The study was approved by the Animal Welfare and Ethics Committee of Istanbul University. The procedures involving experimentation on animal subjects were performed in accordance with both the guidelines of Istanbul University and with the National Research Council's guidelines for the care and use of laboratory animals.

Astaxanthin preparation and treatment

Astaxanthin was reconstituted in DMSO at calculated concentrations of 10nM and 20nM and was administrated to primary cortical neurons for 4 h, 24 h and 48 h after 7 days in vitro.

Quantitative real time polymerase chain reaction (qRT-PCR)

RNA isolation from cultured neurons was performed with PureLink RNA Mini Kit (Thermo Fischer 12183018A). Fixed amount of RNA was set to 60 ng/[mu]l for each sample during cDNA synthesis reaction with High Capacity RNA-to-cDNA Kit (Thermo Fischer 4387406). mRNA levels of NMDARs, LVSCC-A1C, LVSCC-A1D, calbindinD28 k and parvalbumin expressions in the cortical neurons were analyzed by quantitative real-time PCR with Universal Probe Library (UPL) probes and Lightcycler 480 Probe Master Mix kit (Roche 04707494001) with LIGHTCYCLER 480.

Primers and probes were as follows:

CalbindinD28k, NM_031984.1, UPL Probe #128 (Roche 04693647001); Parvalbumin, NM_022499.1, UPL Probe #49 (Roche 04688104001); Grin1 NM_001270602.1 UPL Probe #69 (Roche 04688686001); Grin2a NM_012573.3 UPL Probe #66 (Roche 04688651001); Grin2b NM_012574.1 UPL Probe # 29 (Roche 04687612001); Grin2c NM_012575.3 UPL Probe #106 (Roche 04692250001); Grin2d NM_022797.1 UPL Probe #4 (Roche 04685016001); Grin3a NM_001198583.1 UPL Probe #105 (Roche 04692241001) CACNA1C, NM_012517.2, UPL Probe #73 (Roche 04688961001); CACNA1D, NM_017298.1, UPL Probe #82 (Roche 04689054001).

GAPDH (GAPDH Gene Assay, Roche 05046203001), Actin beta (ACTB Gene Assay, Roche 05046203001) and HPRT (HPRT NM_012583.2 UPL Probe #95, Roche 04692128001) were used as endogenous reference genes for normalization in qRT-PCR, the data were also confirmed by multiplex assays including ACTB Gene Assay, and target gene simultaneously. Each PCR amplification was performed in triplicate, using the profile previously described. Five serial dilutions of control samples were used to calculate the PCR efficiency. Reaction mixture excluding cDNA template was utilized as a negative control (15).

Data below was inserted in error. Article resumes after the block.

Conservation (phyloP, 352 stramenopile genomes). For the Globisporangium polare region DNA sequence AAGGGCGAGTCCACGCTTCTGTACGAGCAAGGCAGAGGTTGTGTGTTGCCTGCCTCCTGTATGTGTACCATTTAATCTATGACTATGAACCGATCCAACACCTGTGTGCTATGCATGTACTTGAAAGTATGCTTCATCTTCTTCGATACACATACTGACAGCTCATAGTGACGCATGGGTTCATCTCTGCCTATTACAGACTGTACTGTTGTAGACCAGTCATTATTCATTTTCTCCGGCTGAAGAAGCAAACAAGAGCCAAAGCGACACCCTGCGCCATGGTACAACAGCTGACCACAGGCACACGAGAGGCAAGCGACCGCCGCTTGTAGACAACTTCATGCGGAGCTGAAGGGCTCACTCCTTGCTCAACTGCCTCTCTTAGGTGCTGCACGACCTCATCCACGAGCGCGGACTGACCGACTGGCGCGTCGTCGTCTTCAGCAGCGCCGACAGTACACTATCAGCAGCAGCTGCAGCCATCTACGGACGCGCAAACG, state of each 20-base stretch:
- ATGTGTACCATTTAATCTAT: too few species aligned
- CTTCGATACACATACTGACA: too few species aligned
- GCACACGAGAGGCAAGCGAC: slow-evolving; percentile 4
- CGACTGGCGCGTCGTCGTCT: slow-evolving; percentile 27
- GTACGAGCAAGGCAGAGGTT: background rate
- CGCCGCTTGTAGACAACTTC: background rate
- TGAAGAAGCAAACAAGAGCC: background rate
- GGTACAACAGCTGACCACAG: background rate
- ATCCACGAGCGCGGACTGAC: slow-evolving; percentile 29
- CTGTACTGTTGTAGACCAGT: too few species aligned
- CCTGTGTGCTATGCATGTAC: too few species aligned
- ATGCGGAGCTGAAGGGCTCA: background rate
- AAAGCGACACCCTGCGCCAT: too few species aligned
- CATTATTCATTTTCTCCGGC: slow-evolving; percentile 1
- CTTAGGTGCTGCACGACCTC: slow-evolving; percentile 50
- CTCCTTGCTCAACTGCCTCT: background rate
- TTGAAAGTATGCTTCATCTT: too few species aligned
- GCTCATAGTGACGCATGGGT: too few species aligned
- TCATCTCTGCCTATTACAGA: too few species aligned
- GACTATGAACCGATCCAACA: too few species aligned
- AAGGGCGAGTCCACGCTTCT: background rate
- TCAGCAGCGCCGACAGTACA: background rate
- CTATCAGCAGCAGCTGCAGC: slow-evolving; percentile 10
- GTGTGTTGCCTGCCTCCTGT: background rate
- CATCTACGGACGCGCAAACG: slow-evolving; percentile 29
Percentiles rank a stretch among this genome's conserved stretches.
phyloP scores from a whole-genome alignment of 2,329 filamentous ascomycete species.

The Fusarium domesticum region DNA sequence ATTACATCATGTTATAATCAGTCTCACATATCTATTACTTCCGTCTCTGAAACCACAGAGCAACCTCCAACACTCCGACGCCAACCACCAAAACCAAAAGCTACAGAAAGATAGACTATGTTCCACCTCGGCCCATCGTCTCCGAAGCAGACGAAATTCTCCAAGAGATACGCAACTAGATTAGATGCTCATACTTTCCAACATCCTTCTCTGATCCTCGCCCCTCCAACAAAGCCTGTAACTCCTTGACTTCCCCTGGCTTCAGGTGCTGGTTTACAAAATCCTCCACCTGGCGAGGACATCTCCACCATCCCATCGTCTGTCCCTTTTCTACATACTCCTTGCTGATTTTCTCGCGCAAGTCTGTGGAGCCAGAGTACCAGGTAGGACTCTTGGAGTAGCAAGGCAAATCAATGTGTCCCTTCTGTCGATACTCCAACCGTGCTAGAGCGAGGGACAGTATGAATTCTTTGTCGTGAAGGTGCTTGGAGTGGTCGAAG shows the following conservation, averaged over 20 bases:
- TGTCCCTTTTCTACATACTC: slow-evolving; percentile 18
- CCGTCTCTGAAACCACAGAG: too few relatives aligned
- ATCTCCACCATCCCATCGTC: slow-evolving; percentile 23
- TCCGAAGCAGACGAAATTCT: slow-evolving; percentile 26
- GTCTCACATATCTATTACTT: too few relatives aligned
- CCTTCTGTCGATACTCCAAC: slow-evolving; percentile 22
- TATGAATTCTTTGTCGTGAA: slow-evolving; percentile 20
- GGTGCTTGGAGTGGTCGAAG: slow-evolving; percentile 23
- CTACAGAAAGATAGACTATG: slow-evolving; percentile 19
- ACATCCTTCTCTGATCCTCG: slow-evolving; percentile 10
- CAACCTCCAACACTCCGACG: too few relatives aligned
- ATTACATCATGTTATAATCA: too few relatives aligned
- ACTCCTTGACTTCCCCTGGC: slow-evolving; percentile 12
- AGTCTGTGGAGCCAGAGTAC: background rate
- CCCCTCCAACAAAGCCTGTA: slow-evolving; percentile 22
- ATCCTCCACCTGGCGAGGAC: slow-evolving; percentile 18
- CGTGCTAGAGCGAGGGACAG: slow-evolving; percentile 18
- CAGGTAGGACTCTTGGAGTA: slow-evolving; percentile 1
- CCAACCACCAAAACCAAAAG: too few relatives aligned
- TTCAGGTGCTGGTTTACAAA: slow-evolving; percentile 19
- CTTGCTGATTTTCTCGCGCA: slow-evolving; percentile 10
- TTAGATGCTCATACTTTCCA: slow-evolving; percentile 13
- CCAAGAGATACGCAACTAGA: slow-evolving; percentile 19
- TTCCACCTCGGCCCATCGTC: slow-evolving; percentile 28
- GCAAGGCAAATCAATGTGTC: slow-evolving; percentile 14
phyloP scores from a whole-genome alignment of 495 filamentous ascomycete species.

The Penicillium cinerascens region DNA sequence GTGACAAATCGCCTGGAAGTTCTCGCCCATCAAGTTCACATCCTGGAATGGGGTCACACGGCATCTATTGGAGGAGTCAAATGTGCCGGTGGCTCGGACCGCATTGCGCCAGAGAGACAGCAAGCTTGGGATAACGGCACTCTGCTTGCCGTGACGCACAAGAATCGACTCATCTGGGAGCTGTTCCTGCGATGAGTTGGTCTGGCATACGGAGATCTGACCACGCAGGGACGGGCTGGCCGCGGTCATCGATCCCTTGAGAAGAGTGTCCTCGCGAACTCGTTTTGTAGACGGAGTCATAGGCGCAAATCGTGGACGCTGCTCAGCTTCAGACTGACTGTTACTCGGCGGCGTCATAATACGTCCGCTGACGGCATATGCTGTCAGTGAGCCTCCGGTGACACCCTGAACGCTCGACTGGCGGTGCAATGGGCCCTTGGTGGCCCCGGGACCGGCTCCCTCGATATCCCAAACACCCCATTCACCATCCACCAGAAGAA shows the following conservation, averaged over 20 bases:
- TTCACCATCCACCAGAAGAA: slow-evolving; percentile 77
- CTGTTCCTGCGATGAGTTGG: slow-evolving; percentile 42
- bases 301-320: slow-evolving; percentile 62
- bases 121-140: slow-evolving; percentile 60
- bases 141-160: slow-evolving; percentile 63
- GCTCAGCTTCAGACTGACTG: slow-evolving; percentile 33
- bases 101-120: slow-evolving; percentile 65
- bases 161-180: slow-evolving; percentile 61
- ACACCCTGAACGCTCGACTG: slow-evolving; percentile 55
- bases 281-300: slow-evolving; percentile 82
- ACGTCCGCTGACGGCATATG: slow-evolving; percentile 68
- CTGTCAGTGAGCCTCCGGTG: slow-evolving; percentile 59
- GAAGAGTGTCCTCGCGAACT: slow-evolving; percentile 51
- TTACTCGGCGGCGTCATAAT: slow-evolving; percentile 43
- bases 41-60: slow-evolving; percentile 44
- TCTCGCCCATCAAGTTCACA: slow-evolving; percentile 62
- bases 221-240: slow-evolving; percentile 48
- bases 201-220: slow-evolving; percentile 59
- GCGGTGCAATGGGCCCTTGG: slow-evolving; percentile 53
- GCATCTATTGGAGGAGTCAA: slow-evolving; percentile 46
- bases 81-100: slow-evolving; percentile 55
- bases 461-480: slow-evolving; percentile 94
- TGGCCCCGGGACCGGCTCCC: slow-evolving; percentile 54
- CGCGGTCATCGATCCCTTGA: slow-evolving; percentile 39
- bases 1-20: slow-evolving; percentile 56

Statistical analysis

Cycle threshold (Ct) values obtained from qRT-PCR were calculated as previously described for determining the relative expression levels of target genes.

Raw data for each group for each kind of experiments was analyzed using one-way ANOVA followed by Tukey-Kramer multiple comparisons test when data normally distributed or Kruskal-Wallis test followed by Dunn's multiple comparisons test when data not normally distributed in GraphPad InStat DTCG 3.06. p<0.05 was considered to be statistically significant. All data shown is presented as means [+ or -] SD in the text and figure legends. The cell culture experiments were repeated at least four times (15).


To evaluate the effects of ATX on NMDA subunits, LVSCC-A1C, LVSCC-A1D, calbindinD28k and parvalbumin mRNA expression levels, primary cortical neurons were incubated with ATX at 10nM and 20nM concentration for different time stops such as 4 hours, 24 hours and 48 hours. Following that to determine the relative expression levels of target genes by measuring mRNA levels, quantitative real time polymerase chain reaction qRT-PCR was used.

Astaxanthin caused different mRNA expression patterns for each NMDA subunits

After 4 hours of treatment, Grin1, Grin2a, Grin2b mRNA levels were significantly increased at both 10nM (p<0.05) and 20nM (p<0.001) ATX concentration but Grin2 c mRNA levels were increased only at 20nM ATX treatment (p<0.05). On the other hand, Grin2 d and Grin3a mRNA levels did not change after 4 hours of treatment. At 24 hours of ATX treatment, while Grin1, Grin2b and Grin2 d mRNA levels were significantly decreased in the groups that received 20nM concentration (p<0.001), there was no alteration in Grin2a mRNA levels. Grin3a mRNA levels were significantly decreased at both 10 nM and 20 nM ATX concentrations (p<0.01). Only Grin3a mRNA expression levels were significantly decreased in both 10 nM and 20 nM ATX concentrations at 48 hours of treatment (p<0.01; p<0.001 respectively) (Figure 1).